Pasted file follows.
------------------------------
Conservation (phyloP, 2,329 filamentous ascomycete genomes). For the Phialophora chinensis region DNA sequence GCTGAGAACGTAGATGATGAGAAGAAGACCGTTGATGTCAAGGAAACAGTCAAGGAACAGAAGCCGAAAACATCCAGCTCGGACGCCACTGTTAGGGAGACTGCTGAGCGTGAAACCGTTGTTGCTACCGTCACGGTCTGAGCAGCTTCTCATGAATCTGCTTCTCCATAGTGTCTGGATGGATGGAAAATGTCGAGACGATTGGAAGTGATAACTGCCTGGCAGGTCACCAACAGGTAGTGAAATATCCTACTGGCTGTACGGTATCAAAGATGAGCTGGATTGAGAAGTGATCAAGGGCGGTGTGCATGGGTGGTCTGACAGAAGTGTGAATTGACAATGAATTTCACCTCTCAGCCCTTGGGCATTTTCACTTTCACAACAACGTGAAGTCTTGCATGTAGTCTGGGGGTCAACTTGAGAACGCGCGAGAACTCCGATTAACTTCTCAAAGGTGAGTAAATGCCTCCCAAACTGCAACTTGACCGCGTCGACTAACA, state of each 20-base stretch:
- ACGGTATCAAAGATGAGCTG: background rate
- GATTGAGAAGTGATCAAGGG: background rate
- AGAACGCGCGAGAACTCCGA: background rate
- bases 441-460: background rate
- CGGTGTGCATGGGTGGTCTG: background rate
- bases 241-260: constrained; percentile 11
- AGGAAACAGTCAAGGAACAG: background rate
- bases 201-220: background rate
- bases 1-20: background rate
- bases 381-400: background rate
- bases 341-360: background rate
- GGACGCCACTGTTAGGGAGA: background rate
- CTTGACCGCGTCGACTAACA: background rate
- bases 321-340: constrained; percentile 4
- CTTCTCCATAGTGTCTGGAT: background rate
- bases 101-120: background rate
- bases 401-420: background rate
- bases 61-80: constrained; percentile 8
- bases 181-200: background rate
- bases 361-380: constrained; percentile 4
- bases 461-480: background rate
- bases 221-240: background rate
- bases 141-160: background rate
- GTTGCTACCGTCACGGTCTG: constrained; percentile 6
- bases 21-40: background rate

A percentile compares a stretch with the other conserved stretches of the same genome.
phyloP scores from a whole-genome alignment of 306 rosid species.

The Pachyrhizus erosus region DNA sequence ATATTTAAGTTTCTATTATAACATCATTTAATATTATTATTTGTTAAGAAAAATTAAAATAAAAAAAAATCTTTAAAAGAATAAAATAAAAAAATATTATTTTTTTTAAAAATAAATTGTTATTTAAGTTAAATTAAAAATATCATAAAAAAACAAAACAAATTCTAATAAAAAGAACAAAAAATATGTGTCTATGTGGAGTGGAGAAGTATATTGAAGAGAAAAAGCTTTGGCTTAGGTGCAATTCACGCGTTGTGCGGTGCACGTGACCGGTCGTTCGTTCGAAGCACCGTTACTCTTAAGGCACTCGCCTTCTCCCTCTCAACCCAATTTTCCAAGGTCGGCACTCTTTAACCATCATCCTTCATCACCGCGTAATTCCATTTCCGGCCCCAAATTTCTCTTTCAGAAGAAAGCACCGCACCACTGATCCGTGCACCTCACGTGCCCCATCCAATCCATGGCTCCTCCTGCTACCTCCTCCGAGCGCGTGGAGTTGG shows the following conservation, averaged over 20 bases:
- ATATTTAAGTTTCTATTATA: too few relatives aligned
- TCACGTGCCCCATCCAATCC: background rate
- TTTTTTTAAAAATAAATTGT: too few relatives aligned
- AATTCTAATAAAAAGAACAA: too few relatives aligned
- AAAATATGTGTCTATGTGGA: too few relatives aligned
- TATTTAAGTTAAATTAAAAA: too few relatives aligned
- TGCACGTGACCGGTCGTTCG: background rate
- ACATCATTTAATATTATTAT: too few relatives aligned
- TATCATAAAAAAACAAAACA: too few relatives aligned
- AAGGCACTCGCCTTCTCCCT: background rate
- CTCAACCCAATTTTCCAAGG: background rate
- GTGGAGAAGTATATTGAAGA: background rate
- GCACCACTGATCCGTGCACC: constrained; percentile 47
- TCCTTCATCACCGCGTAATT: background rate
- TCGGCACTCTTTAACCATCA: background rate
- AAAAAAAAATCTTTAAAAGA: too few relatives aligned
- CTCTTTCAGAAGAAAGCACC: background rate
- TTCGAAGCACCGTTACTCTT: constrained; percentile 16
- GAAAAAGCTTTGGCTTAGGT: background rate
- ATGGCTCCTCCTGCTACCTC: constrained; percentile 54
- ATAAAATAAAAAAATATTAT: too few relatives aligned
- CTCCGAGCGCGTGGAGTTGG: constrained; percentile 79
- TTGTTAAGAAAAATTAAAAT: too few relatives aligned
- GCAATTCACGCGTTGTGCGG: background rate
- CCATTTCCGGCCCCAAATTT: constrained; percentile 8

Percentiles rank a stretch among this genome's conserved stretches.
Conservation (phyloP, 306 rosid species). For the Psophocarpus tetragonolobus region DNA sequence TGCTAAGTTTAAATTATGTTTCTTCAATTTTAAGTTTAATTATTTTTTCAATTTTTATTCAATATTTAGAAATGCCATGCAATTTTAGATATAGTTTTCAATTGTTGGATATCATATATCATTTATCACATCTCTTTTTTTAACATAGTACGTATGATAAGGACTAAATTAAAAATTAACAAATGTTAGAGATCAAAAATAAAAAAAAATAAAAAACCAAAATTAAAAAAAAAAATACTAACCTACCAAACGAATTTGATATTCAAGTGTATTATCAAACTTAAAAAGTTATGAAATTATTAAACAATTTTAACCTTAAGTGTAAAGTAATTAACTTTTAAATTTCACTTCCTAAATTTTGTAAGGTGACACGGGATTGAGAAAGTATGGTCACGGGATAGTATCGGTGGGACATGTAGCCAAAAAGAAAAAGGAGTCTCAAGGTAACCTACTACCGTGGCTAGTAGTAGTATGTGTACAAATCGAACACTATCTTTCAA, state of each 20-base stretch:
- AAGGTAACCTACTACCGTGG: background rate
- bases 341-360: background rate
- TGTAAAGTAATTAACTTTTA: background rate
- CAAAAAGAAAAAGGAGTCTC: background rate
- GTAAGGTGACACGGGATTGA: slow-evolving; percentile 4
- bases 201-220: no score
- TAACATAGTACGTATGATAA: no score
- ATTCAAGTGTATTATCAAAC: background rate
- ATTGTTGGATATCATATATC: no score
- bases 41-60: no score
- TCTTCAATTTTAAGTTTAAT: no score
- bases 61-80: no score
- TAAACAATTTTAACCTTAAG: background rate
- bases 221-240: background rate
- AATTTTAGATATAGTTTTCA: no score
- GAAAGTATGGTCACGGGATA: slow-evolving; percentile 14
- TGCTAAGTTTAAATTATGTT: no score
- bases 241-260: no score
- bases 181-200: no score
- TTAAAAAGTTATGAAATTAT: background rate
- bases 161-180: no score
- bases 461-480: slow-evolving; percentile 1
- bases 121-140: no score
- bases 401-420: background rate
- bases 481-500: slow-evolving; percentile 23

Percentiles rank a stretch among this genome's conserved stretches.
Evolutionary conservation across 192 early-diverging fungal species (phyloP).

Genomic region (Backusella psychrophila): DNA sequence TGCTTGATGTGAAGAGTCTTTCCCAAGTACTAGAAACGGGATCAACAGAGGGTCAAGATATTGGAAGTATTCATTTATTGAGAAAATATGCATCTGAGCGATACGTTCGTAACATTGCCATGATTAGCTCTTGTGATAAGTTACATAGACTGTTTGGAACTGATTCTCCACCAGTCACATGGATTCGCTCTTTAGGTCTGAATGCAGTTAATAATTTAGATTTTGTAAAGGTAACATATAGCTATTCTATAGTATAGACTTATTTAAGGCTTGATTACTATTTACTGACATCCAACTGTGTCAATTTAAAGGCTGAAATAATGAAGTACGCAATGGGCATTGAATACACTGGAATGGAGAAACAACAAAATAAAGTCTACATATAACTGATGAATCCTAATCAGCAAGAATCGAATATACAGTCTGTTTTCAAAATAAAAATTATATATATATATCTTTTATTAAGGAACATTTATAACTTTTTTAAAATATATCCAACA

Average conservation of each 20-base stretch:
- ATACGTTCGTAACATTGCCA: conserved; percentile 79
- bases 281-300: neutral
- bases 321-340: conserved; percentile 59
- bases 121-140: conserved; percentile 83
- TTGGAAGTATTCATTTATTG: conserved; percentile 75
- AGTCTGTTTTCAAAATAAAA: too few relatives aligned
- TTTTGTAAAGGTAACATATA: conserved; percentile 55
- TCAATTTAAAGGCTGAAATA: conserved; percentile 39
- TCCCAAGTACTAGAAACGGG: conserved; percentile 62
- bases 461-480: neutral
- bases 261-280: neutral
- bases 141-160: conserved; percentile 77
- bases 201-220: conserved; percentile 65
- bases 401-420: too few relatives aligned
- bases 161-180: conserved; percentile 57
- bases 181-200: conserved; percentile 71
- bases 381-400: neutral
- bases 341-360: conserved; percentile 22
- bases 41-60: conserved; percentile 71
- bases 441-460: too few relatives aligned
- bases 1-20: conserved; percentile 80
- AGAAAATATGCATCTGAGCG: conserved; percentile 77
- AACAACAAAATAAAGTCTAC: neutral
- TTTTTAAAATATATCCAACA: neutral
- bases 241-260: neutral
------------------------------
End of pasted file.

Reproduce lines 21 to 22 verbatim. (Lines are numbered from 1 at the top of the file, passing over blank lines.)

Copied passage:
- bases 361-380: constrained; percentile 4
- bases 461-480: background rate